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Sun Valley Lodge sets itself up for the future with a major renovation

The Sun Valley Lodge is just one part of the Sun Valley Resort, which includes ski areas, an ice rink, apartments, condominiums and 45 holes of golf.

But in terms of mystique and folklore, it’s the lodge that is the image of Sun Valley itself. It opened in 1936, the first destination winter resort in the United States. Author Ernest Hemingway and actors such as Gary Cooper, Lucille Ball and Marilyn Monroe were among the first celebrities who came to ski, provide photo opps and free publicity, and put the resort on the map.

“Sun Valley has been well known — it’s been one of the icons of Idaho for years,” said Jack Sibbach, marketing and public relations director for Sun Valley Resort. “(The renovation) is just going to raise the level of awareness even more.”

The lodge has been remodeled over the years — new paint, carpet, furniture — but nothing like this. Tractors rolled in and out of the lobby, gutting the public spaces down to the supporting pillars and 13-inch concrete walls. (They’re painted to look like wood.) The Sun Valley City Council granted a noise waiver so interior work could go on 24 hours a day and outside work from early morning to late evening.

There’s new plumbing, wiring and insulation along with new everything else, including an elevator to the bowling alley and a 30,000-square-foot addition that includes a luxury spa.

“Every lodge needs to renovate on a regular basis,” said Tim Silva, the general manager of Sun Valley Resort. “We were in very good shape already, but what we’re going to have now truly is going to be world class.”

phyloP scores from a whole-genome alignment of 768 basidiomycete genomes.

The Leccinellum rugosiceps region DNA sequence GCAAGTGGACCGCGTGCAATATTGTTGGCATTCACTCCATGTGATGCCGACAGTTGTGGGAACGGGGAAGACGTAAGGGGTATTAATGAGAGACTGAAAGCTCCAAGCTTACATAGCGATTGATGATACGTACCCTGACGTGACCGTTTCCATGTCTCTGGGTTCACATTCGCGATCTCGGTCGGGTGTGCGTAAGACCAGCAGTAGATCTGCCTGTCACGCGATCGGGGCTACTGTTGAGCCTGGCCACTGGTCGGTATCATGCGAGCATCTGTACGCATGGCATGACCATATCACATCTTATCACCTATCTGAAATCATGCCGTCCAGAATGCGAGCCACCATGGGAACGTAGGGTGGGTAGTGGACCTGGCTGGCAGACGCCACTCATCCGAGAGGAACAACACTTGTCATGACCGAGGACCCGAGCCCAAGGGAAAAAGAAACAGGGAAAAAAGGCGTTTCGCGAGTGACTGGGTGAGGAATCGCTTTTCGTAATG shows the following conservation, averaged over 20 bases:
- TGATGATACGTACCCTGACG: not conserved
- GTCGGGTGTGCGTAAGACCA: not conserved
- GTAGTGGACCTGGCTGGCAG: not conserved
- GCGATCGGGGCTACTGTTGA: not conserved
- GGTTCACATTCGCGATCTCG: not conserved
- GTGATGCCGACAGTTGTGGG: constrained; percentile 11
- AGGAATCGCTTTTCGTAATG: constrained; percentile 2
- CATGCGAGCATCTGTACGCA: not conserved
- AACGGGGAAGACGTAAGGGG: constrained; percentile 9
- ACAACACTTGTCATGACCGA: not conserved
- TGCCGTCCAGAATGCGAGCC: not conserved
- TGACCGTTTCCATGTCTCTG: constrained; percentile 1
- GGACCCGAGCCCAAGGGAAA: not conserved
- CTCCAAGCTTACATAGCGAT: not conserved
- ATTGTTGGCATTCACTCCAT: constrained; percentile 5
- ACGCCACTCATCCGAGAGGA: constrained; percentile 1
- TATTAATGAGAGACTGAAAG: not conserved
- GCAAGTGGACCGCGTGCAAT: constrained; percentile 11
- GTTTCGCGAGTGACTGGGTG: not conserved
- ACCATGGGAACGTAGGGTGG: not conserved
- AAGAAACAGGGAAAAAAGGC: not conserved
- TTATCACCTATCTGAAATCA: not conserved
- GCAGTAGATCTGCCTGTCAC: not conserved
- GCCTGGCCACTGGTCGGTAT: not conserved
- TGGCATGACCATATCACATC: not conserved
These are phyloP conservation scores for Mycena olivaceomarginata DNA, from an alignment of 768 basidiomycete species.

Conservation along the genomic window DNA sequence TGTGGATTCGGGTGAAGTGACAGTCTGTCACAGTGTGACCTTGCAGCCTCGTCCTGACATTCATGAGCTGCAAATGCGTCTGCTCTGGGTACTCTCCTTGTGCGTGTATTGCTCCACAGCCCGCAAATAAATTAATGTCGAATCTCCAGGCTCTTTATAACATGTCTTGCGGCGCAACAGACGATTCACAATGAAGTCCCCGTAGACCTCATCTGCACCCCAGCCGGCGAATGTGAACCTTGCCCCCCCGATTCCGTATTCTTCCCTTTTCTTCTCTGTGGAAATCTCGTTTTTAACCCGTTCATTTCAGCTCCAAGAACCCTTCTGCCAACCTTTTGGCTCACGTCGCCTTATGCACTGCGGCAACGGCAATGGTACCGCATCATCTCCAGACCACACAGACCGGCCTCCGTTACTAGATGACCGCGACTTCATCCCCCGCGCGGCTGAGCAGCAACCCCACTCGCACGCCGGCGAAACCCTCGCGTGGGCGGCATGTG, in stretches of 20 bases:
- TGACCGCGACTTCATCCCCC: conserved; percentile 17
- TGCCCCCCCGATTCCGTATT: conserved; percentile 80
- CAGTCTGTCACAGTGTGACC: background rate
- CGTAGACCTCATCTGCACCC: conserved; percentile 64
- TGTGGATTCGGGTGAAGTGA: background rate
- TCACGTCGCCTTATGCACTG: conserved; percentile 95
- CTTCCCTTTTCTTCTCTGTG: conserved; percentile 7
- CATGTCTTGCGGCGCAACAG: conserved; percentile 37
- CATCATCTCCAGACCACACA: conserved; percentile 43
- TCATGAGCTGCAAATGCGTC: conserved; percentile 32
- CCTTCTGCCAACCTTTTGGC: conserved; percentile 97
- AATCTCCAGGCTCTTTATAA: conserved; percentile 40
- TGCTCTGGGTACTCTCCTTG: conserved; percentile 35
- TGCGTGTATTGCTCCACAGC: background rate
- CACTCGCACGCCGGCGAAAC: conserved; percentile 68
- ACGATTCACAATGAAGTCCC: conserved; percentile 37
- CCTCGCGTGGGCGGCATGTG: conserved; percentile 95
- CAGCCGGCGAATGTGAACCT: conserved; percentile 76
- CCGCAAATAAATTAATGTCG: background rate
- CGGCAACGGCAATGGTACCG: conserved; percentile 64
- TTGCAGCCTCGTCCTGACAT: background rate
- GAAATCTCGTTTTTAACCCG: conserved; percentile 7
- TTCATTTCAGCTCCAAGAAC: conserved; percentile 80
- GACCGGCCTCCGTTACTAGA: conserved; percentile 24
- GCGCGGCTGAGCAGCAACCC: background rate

As for the renovation’s price tag, the Holding family, which owns the resort, isn’t saying.

“It shows the commitment of our ownership to Sun Valley and to Idaho,” Sibbach said. “They could have put a Band-Aid on it, but how they did it — there’s no great time to do this, but they bit the bullet and we’re going to be better for it.”

Sun Valley resident Lynn Willis regularly checks out the progress on her walks to the post office and is eager to see the inside. “I’m sure this will be first-class like the ski resort,” she said.

Conventional wisdom was Sun Valley’s tourism industry would take a significant hit with the lodge’s temporary closure. But thanks in part to a good snow year, area hotel occupancy rates were up 18 percent from November through April, according to Visit Sun Valley, the organization that markets the valley’s tourism industry.

“People who may have stayed at the lodge previously just chose different places, but they didn’t decide not to come because the lodge was closed,” said Arlene Schieven, president of Visit Sun Valley. The resort has 300 more rooms in addition to the lodge, and overflow merely benefited Ketchum hotels. Summer is the busiest time of year for the resort, so it’s no coincidence that construction should wrap up by mid-June.

“There are weekends in the summer where it definitely would have had an impact,” Schieven said. “But the way (the resort) planned it, they avoided having to turn people away.”

On a recent tour of the lodge, Silva surveyed the activity near a half-done patio — a place that will be a heated deck around a warm saline swimming pool with quiet views of Bald Mountain.

“This sets us up for success for many, many years to come,” he said.

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